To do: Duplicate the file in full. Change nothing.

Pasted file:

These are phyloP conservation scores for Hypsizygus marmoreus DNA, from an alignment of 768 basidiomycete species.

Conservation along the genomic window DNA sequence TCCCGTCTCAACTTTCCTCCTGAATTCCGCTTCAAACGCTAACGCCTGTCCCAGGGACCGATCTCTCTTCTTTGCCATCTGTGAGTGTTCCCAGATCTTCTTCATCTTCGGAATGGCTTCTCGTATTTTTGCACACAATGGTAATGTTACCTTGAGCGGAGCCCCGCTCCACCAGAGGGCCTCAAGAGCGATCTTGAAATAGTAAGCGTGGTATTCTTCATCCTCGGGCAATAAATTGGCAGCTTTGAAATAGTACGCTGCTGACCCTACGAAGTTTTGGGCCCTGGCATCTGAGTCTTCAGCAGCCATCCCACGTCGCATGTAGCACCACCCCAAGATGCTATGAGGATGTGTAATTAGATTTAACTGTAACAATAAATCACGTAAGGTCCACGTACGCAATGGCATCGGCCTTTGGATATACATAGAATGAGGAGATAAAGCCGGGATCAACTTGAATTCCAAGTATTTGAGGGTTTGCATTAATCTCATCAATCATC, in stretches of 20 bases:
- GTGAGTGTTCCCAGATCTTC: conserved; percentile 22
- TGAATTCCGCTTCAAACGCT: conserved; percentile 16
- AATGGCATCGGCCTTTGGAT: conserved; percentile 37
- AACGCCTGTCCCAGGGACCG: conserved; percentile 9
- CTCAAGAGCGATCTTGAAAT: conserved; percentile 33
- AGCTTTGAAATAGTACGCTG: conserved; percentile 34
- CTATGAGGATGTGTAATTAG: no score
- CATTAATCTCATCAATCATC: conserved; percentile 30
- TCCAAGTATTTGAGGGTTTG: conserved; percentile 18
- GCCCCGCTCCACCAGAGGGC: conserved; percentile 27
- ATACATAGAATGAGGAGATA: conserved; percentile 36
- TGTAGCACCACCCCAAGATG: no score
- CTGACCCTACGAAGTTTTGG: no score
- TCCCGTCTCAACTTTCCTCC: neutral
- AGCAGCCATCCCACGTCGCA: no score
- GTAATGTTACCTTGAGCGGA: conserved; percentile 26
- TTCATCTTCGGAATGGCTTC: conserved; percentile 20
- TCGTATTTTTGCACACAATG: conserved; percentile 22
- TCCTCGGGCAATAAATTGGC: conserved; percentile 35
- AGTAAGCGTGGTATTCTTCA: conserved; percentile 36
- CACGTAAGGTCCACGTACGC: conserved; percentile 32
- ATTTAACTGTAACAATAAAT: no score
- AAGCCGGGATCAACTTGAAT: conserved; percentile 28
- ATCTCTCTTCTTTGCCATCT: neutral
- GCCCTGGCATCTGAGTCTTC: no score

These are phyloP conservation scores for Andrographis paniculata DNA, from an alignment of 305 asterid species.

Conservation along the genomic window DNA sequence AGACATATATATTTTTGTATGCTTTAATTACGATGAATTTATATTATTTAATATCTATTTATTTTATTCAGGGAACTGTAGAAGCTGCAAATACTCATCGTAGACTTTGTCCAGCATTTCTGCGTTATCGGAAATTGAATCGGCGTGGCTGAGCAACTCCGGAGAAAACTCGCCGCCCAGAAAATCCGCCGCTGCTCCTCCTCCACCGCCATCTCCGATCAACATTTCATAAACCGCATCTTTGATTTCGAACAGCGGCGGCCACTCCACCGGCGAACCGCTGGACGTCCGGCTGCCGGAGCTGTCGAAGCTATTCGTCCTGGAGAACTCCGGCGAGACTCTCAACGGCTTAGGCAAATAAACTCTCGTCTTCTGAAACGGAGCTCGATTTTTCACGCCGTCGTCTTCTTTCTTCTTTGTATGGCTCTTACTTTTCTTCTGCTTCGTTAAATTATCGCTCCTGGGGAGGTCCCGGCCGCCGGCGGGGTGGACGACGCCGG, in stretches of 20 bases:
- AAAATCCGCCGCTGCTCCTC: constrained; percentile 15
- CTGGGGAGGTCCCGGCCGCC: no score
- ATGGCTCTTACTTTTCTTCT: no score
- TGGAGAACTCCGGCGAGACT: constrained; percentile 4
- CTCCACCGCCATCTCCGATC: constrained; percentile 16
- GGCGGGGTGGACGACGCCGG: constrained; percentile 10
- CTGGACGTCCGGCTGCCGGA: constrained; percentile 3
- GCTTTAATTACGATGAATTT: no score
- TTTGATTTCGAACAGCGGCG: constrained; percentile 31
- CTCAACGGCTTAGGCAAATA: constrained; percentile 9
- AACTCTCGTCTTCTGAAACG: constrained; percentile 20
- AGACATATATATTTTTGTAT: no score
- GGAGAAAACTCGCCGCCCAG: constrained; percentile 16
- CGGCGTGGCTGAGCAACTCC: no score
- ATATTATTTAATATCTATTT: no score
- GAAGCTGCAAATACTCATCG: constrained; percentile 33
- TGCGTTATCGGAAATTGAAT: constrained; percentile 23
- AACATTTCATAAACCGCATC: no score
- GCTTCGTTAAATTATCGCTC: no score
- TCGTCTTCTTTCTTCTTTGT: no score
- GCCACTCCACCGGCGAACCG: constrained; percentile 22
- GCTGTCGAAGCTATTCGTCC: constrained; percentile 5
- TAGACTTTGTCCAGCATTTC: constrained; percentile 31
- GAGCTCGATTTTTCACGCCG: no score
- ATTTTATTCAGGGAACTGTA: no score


These are phyloP conservation scores for Hypsizygus marmoreus DNA, from an alignment of 768 basidiomycete species.

Conservation along the genomic window DNA sequence TCCCGTCTCAACTTTCCTCCTGAATTCCGCTTCAAACGCTAACGCCTGTCCCAGGGACCGATCTCTCTTCTTTGCCATCTGTGAGTGTTCCCAGATCTTCTTCATCTTCGGAATGGCTTCTCGTATTTTTGCACACAATGGTAATGTTACCTTGAGCGGAGCCCCGCTCCACCAGAGGGCCTCAAGAGCGATCTTGAAATAGTAAGCGTGGTATTCTTCATCCTCGGGCAATAAATTGGCAGCTTTGAAATAGTACGCTGCTGACCCTACGAAGTTTTGGGCCCTGGCATCTGAGTCTTCAGCAGCCATCCCACGTCGCATGTAGCACCACCCCAAGATGCTATGAGGATGTGTAATTAGATTTAACTGTAACAATAAATCACGTAAGGTCCACGTACGCAATGGCATCGGCCTTTGGATATACATAGAATGAGGAGATAAAGCCGGGATCAACTTGAATTCCAAGTATTTGAGGGTTTGCATTAATCTCATCAATCATC, in stretches of 20 bases:
- GTGAGTGTTCCCAGATCTTC: conserved; percentile 22
- TGAATTCCGCTTCAAACGCT: conserved; percentile 16
- AATGGCATCGGCCTTTGGAT: conserved; percentile 37
- AACGCCTGTCCCAGGGACCG: conserved; percentile 9
- CTCAAGAGCGATCTTGAAAT: conserved; percentile 33
- AGCTTTGAAATAGTACGCTG: conserved; percentile 34
- CTATGAGGATGTGTAATTAG: no score
- CATTAATCTCATCAATCATC: conserved; percentile 30
- TCCAAGTATTTGAGGGTTTG: conserved; percentile 18
- GCCCCGCTCCACCAGAGGGC: conserved; percentile 27
- ATACATAGAATGAGGAGATA: conserved; percentile 36
- TGTAGCACCACCCCAAGATG: no score
- CTGACCCTACGAAGTTTTGG: no score
- TCCCGTCTCAACTTTCCTCC: neutral
- AGCAGCCATCCCACGTCGCA: no score
- GTAATGTTACCTTGAGCGGA: conserved; percentile 26
- TTCATCTTCGGAATGGCTTC: conserved; percentile 20
- TCGTATTTTTGCACACAATG: conserved; percentile 22
- TCCTCGGGCAATAAATTGGC: conserved; percentile 35
- AGTAAGCGTGGTATTCTTCA: conserved; percentile 36
- CACGTAAGGTCCACGTACGC: conserved; percentile 32
- ATTTAACTGTAACAATAAAT: no score
- AAGCCGGGATCAACTTGAAT: conserved; percentile 28
- ATCTCTCTTCTTTGCCATCT: neutral
- GCCCTGGCATCTGAGTCTTC: no score

These are phyloP conservation scores for Andrographis paniculata DNA, from an alignment of 305 asterid species.

Conservation along the genomic window DNA sequence AGACATATATATTTTTGTATGCTTTAATTACGATGAATTTATATTATTTAATATCTATTTATTTTATTCAGGGAACTGTAGAAGCTGCAAATACTCATCGTAGACTTTGTCCAGCATTTCTGCGTTATCGGAAATTGAATCGGCGTGGCTGAGCAACTCCGGAGAAAACTCGCCGCCCAGAAAATCCGCCGCTGCTCCTCCTCCACCGCCATCTCCGATCAACATTTCATAAACCGCATCTTTGATTTCGAACAGCGGCGGCCACTCCACCGGCGAACCGCTGGACGTCCGGCTGCCGGAGCTGTCGAAGCTATTCGTCCTGGAGAACTCCGGCGAGACTCTCAACGGCTTAGGCAAATAAACTCTCGTCTTCTGAAACGGAGCTCGATTTTTCACGCCGTCGTCTTCTTTCTTCTTTGTATGGCTCTTACTTTTCTTCTGCTTCGTTAAATTATCGCTCCTGGGGAGGTCCCGGCCGCCGGCGGGGTGGACGACGCCGG, in stretches of 20 bases:
- AAAATCCGCCGCTGCTCCTC: constrained; percentile 15
- CTGGGGAGGTCCCGGCCGCC: no score
- ATGGCTCTTACTTTTCTTCT: no score
- TGGAGAACTCCGGCGAGACT: constrained; percentile 4
- CTCCACCGCCATCTCCGATC: constrained; percentile 16
- GGCGGGGTGGACGACGCCGG: constrained; percentile 10
- CTGGACGTCCGGCTGCCGGA: constrained; percentile 3
- GCTTTAATTACGATGAATTT: no score
- TTTGATTTCGAACAGCGGCG: constrained; percentile 31
- CTCAACGGCTTAGGCAAATA: constrained; percentile 9
- AACTCTCGTCTTCTGAAACG: constrained; percentile 20
- AGACATATATATTTTTGTAT: no score
- GGAGAAAACTCGCCGCCCAG: constrained; percentile 16
- CGGCGTGGCTGAGCAACTCC: no score
- ATATTATTTAATATCTATTT: no score
- GAAGCTGCAAATACTCATCG: constrained; percentile 33
- TGCGTTATCGGAAATTGAAT: constrained; percentile 23
- AACATTTCATAAACCGCATC: no score
- GCTTCGTTAAATTATCGCTC: no score
- TCGTCTTCTTTCTTCTTTGT: no score
- GCCACTCCACCGGCGAACCG: constrained; percentile 22
- GCTGTCGAAGCTATTCGTCC: constrained; percentile 5
- TAGACTTTGTCCAGCATTTC: constrained; percentile 31
- GAGCTCGATTTTTCACGCCG: no score
- ATTTTATTCAGGGAACTGTA: no score